Ok, here's hoping Baby J doesn't swat the mouse pad....
Last year, I started reading One-Handed Catch by M. J. Auch, because it was nominated for a Caudill award (which is like the Newbery award of Illinois). I stopped reading, because I was in some kind of funk and just couldn't get past the part where Norm gets his hand stuck in his father's meat grinder at their family owned supermarket in post WWII America.
I have been on the lookout for more "equal opportunity" in my reading choices and have been making a concerted effort to read just as many "boy" books as "girl" books. So, I picked up One-Handed Catch, again.
This time I started where I had left off, when Norm gets home from the hospital, mid-summer, minus his left hand. His mom, from day one, gives him no breaks when it comes to chores or schoolwork or other expectations. She does help him to tie his shoes, however. Norm's dad, blaming himself for the accident, is far more likely to cut Norm some slack, even to the point of discouraging Norm from trying out for the baseball team next spring.
Norm, inspired by stories of a one-handed major league outfielder, figures out a way to re-learn throwing, catching, and batting with only one hand. I don't want to give away the ending, but I'm really glad I finally finished this book. Susan saw me reading it and said, "Haven't you read that already? It's really good!"
While perusing the local library shelves for more masculine material, I found this classic. Peter read this whole series in grade school. Mr. Tucket by Gary Paulsen is the story of a boy, Francis Tucket, who is captured by Pawnee from a wagon train on the Oregon Trail.
Do not worry, gentle reader, he escapes after three weeks with the help of yet another one-armed character, mountain man extraordinaire, Mr. Jason Grimes. Mr. Grimes takes a lot of time teaching Mr. fourteen year old Tucket how to survive in the wild West, as they look for the wagon train and the rest of his family, which they do not find, for at least five or six more novels.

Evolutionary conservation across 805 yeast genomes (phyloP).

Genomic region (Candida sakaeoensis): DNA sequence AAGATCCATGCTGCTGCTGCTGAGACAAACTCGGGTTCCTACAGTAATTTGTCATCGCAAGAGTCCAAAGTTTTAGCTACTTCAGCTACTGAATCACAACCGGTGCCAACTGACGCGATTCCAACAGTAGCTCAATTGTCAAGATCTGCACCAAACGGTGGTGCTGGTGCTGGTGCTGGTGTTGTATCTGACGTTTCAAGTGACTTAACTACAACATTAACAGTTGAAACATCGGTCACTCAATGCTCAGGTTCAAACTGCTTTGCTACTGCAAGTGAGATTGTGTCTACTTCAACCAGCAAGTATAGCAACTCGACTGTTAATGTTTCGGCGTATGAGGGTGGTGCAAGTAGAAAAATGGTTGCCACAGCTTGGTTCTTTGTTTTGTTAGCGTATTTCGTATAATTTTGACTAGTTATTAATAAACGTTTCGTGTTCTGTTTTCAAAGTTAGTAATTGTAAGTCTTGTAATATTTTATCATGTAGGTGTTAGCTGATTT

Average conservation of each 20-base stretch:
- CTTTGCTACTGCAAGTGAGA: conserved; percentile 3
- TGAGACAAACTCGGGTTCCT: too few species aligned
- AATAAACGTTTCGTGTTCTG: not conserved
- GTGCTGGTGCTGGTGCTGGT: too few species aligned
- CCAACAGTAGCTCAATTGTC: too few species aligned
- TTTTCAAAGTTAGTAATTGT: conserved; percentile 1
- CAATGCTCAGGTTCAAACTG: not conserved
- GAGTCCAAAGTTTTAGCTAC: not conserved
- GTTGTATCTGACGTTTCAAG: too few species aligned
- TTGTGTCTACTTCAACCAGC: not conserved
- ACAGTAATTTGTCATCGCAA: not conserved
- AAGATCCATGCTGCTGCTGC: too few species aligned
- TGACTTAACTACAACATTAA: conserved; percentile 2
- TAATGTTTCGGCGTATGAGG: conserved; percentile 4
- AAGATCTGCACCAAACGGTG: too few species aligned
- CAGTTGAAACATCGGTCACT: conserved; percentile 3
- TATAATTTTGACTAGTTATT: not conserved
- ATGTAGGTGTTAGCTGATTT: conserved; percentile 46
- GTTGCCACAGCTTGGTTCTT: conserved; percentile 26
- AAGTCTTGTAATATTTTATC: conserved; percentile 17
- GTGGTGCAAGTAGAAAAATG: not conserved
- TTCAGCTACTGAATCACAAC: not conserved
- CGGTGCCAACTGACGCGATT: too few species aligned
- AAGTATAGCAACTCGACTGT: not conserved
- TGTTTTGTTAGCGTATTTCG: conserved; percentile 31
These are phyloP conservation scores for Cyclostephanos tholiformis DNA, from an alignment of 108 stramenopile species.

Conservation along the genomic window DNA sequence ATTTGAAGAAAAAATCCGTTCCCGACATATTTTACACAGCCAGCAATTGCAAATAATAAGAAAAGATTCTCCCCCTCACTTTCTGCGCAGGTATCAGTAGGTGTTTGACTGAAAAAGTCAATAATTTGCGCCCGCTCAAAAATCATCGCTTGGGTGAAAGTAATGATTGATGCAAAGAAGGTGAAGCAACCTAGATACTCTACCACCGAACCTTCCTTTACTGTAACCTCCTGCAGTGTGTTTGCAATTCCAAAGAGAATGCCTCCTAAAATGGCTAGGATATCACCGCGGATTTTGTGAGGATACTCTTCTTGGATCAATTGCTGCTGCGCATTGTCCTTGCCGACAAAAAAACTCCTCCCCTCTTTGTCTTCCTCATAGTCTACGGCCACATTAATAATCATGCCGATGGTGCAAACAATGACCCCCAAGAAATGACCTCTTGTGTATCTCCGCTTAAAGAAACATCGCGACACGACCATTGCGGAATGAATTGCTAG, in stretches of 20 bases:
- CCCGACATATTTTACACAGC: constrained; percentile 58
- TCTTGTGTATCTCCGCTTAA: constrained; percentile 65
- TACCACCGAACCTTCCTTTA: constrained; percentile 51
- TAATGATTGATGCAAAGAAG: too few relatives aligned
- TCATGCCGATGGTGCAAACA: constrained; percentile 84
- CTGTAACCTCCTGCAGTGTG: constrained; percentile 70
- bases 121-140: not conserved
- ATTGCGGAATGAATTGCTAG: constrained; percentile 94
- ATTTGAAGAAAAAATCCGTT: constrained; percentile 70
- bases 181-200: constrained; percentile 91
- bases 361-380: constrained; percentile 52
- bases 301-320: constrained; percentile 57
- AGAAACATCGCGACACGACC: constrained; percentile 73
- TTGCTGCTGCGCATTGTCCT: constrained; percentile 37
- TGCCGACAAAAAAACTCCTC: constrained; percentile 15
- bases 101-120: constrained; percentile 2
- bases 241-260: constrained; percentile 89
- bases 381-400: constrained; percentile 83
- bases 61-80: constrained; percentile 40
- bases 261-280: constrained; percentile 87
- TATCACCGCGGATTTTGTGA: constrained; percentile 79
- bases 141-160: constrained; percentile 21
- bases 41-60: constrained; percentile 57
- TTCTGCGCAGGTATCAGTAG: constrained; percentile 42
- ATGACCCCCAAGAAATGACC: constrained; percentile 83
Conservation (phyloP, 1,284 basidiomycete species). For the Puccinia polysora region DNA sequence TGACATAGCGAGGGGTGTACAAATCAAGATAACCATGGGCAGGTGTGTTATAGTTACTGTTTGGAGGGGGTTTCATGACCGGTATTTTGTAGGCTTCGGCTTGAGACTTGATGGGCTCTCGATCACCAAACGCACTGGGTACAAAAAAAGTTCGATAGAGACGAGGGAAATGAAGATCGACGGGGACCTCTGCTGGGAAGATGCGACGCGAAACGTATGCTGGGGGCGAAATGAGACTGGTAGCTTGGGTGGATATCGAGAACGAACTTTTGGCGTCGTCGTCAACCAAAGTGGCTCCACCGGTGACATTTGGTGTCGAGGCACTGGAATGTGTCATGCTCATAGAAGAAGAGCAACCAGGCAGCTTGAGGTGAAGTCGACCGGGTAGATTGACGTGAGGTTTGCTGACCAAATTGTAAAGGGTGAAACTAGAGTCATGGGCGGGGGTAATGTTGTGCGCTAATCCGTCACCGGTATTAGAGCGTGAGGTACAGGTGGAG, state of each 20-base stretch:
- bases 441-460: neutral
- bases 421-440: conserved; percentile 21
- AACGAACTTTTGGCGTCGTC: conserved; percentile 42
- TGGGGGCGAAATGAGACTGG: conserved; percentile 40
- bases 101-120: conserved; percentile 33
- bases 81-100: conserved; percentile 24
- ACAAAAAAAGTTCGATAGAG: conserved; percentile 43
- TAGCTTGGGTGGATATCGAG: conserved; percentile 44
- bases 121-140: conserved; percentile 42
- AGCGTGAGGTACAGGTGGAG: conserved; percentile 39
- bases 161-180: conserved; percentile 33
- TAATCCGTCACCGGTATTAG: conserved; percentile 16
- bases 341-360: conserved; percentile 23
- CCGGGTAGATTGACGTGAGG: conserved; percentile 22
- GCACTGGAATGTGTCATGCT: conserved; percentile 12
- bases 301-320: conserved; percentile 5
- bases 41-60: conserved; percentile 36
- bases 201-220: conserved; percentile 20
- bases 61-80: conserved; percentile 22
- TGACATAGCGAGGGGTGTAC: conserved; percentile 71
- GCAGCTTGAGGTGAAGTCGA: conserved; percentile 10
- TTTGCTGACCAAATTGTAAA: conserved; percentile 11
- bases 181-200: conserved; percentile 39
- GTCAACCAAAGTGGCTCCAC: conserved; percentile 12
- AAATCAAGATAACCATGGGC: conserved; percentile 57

I can totally see why Peter loved these books, and how they have fed into our family's obsession with Survivorman and Man Vs. Wild. His sixteenth birthday is coming up, and I have a feeling he might enjoy some Louis L'Amour. If I find one more multi-tool, or homemade spearhead, clanking around in the dryer....
We were delighted to see that the Ranger's Apprentice series of ten volumes, had one more addition. If you're new to the series, this is not the place to start, as The Lost Stories by John Flanagan is a collection of vignettes and backstory to the original series prompted by questions from his fans.
Authors do read their fan mail! That's why Richard Peck decided to write one more Grandma Dowdel book. They also occasionally read this blog. That's how I've gotten comments from Sarah Prineas, author of The Magic Thief series and Rick Yancey, author of The Extraordinary Adventures of Alfred Kropp, and The Monstrumologist, among others.
Lucy is reading the third in the Red Blazer Girls series by Michael D. Beil, The Mistaken Masterpiece. I read the first adventure, The Ring of Rocamadour a few years ago. The Red Blazer Girls books are fun mysteries, solved by four girls who attend a Catholic all-girls prep school in Manhattan. As I remember, some of the girls take their Catholic faith a little more seriously than others. Art imitates life and all that, but there was nothing objectionable. Imagine a Trouble with Angels/National Treasure hybrid. Lucy likes it so much, she wants to read the other three in the series.
Matilda Bone by Karen Cushman is the tale of a young, pious girl who finds herself apprenticed to a bone-setter in medieval England. Matilda has been raised in the manor of a wealthy lord and educated by a priest in reading, writing and Latin. She is severely lacking in inter-personal skills, and tends to view all illiterate people as less than herself.
The priest is barely in the story at all, but Matilda quotes him ceaselessly. Though he is not the villain, I'm not too thrilled with the way the priest is portrayed. It is clear that he is a man of letters, not a man of compassion, letter of the law, not so much the spirit. It's not enough for me to dissuade my kids from reading the book, but it bothers me, nonetheless. Matilda learns to change the way she thinks about others and to stop priding herself on her nearly useless skill set, while at the same time learning how to care about the poorest of the poor.
Lucy declined participation in the Battle of the Books competition, but I am still encouraging her to read some of the books from this year's list, especially Eight Cousins by Louisa May Alcott, which I am re-reading myself.
Edmund, however, is busily reading the books on his competition list. Right now, he's reading Freckle Juice by Judy Blume. Now, don't freak out on me. Judy Blume is not all female problems and fornication. She wrote lots of decent fiction for younger kids, including the hilarious Fudge books. Freckle Juice is the harmless tale of a kid who want freckles and buys a secret recipe from a scheming classmate.
Susan is too busy to read, eat, or sleep this week. Tech week for Beauty and the Beast is upon us. We can't wait to see her stage debut as Napkin #1, and Male Villager #1 - a role which she is probably doomed to play in every production. That's what happens when you're tall and you go to an all girls school.